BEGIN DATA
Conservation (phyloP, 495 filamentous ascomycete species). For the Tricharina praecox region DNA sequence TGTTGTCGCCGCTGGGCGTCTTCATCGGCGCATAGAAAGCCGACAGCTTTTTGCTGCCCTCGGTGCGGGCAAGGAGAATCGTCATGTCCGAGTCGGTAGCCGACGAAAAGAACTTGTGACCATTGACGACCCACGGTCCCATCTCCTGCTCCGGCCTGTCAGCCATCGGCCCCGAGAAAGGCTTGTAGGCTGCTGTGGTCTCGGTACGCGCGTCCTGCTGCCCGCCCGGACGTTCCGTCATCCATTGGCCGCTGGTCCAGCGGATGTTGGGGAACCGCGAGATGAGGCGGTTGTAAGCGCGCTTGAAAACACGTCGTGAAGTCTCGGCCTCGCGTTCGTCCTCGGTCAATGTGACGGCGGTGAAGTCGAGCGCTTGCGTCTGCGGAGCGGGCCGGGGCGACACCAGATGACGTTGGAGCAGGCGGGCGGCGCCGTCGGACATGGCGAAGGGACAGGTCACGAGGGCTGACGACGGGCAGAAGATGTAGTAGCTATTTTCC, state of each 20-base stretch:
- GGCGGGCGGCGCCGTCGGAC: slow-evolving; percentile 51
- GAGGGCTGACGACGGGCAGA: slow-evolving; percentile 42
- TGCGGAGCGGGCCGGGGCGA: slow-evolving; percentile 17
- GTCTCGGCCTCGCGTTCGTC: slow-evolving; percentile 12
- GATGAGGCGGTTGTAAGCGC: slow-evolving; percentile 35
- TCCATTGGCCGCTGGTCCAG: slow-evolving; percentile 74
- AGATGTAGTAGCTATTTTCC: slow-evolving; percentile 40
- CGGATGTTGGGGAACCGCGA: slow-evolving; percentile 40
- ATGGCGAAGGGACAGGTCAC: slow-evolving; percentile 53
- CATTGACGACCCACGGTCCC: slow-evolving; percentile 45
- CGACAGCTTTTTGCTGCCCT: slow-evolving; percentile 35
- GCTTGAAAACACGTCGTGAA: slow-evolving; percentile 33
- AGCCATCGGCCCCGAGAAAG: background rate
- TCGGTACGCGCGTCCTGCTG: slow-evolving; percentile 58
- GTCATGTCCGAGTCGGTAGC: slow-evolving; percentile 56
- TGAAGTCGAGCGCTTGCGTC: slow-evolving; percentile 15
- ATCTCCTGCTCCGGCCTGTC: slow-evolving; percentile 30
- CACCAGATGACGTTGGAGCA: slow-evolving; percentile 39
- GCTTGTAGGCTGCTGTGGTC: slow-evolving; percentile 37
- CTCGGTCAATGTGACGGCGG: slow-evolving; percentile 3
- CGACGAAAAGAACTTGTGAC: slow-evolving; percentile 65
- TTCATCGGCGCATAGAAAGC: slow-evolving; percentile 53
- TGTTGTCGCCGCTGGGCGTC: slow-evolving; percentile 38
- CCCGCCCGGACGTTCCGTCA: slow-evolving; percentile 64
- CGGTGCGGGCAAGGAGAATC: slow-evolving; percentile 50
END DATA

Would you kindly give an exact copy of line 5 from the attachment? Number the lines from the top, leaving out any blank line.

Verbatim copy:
- GTCTCGGCCTCGCGTTCGTC: slow-evolving; percentile 12